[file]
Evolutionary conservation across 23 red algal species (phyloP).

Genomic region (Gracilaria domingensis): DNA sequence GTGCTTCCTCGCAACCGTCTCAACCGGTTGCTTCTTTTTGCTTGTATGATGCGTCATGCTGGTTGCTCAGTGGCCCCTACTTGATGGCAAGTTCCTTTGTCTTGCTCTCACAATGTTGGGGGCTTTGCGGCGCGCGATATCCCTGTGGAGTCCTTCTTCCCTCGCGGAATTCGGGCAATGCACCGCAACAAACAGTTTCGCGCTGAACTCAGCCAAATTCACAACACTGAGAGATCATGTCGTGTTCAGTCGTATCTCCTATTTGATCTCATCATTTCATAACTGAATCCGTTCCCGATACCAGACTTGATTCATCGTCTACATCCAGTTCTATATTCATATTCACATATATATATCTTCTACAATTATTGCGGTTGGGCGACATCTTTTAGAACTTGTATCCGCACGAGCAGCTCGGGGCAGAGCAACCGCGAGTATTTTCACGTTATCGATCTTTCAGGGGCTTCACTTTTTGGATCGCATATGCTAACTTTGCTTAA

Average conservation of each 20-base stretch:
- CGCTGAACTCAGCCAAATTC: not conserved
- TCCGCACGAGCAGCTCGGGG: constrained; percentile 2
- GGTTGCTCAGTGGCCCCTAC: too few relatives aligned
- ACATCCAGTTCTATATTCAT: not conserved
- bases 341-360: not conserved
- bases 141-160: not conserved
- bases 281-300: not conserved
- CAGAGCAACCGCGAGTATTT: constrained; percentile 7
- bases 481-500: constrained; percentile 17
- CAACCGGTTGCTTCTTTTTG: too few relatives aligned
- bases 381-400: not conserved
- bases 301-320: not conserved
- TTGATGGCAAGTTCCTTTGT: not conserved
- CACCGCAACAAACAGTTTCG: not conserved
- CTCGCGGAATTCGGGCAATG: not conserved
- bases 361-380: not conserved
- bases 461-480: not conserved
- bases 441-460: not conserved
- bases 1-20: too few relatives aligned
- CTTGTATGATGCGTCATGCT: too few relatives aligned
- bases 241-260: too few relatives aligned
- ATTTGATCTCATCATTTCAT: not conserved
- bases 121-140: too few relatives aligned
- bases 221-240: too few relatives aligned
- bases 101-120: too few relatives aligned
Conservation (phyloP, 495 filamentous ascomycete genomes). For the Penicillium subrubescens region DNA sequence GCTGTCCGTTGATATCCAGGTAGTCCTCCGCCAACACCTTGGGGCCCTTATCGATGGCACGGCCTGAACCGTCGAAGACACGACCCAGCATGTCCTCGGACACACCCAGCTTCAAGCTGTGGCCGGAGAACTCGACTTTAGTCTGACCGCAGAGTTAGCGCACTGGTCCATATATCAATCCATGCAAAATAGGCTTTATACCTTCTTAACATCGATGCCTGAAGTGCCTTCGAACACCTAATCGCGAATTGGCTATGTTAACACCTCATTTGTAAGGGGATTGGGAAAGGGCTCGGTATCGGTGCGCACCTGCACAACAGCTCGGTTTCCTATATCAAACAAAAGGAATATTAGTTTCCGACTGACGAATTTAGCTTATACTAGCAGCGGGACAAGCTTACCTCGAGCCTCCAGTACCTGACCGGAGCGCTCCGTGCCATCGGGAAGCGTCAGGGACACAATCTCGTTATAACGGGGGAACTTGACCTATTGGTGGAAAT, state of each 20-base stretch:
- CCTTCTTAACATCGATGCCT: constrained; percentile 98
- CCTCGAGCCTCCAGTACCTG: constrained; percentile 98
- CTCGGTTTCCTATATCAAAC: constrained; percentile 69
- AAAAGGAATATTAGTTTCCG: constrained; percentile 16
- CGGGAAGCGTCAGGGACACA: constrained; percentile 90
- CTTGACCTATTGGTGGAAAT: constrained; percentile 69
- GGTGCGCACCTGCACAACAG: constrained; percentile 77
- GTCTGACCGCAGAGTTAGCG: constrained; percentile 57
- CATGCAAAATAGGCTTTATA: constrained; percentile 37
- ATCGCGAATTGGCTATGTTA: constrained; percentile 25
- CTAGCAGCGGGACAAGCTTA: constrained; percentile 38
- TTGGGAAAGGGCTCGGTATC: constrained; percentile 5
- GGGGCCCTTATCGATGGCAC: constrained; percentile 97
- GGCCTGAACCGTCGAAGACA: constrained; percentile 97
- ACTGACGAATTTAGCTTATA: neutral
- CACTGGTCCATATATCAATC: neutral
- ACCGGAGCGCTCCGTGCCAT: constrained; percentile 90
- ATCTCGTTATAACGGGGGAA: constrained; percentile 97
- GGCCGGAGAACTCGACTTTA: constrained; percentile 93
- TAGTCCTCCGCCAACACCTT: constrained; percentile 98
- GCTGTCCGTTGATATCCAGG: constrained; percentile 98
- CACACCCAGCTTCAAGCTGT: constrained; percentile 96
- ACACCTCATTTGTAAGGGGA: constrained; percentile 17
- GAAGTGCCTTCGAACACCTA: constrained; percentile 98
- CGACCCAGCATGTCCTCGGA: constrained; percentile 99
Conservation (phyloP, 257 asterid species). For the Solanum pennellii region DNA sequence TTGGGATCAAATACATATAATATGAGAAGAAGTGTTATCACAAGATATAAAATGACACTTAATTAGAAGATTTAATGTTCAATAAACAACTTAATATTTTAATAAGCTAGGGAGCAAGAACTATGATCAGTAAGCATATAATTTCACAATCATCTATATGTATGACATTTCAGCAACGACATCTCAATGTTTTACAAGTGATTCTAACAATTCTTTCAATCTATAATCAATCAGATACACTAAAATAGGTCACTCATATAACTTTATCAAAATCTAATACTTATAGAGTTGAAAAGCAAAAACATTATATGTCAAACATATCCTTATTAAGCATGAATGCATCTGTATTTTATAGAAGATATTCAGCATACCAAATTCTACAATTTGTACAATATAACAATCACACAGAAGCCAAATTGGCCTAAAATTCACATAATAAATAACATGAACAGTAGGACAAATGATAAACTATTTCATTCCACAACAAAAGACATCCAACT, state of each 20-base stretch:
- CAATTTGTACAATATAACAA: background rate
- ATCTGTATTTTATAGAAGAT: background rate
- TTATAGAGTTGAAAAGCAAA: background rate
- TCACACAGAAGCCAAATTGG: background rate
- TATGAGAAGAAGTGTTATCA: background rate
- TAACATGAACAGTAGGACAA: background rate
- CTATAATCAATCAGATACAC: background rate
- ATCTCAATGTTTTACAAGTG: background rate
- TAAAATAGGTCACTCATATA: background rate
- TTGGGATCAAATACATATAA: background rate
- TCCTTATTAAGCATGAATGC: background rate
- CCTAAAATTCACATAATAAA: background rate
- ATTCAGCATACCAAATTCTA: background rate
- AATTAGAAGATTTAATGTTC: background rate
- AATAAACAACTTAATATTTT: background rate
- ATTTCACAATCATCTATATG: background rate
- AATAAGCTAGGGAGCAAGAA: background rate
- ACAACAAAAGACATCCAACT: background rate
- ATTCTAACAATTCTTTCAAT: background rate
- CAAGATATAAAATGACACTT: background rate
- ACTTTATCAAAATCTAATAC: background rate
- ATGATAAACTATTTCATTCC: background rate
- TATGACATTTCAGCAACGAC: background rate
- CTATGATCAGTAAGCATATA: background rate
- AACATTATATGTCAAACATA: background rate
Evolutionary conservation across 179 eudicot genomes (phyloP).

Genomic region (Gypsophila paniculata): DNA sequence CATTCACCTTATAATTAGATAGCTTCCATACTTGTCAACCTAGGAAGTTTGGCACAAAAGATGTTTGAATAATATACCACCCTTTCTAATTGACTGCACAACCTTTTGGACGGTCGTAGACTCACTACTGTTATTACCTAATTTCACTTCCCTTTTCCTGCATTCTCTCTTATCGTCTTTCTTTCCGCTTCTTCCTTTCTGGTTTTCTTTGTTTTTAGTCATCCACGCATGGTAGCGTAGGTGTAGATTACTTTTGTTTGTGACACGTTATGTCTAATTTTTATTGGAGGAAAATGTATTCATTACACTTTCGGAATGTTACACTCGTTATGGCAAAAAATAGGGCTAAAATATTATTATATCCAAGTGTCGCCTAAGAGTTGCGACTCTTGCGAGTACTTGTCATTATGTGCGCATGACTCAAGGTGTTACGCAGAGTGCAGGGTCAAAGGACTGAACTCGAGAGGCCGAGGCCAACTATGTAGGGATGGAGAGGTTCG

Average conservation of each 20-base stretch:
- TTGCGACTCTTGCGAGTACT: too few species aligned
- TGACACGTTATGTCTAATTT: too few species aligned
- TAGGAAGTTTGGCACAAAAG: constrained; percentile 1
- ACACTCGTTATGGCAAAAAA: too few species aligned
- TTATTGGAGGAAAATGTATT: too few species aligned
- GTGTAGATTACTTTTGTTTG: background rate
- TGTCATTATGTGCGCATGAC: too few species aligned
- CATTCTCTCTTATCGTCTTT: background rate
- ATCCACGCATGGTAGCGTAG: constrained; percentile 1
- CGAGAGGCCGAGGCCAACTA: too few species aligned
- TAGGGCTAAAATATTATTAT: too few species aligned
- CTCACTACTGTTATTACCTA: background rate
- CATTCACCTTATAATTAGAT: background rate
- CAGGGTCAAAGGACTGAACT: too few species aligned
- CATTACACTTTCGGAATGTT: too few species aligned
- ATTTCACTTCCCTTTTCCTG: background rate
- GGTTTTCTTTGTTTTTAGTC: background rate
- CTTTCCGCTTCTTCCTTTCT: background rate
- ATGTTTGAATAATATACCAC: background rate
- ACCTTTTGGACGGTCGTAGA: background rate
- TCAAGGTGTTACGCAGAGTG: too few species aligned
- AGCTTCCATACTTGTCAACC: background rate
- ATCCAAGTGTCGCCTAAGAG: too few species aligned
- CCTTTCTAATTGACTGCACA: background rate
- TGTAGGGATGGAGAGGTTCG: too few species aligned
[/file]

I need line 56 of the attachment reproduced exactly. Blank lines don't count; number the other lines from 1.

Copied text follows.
- CAATTTGTACAATATAACAA: background rate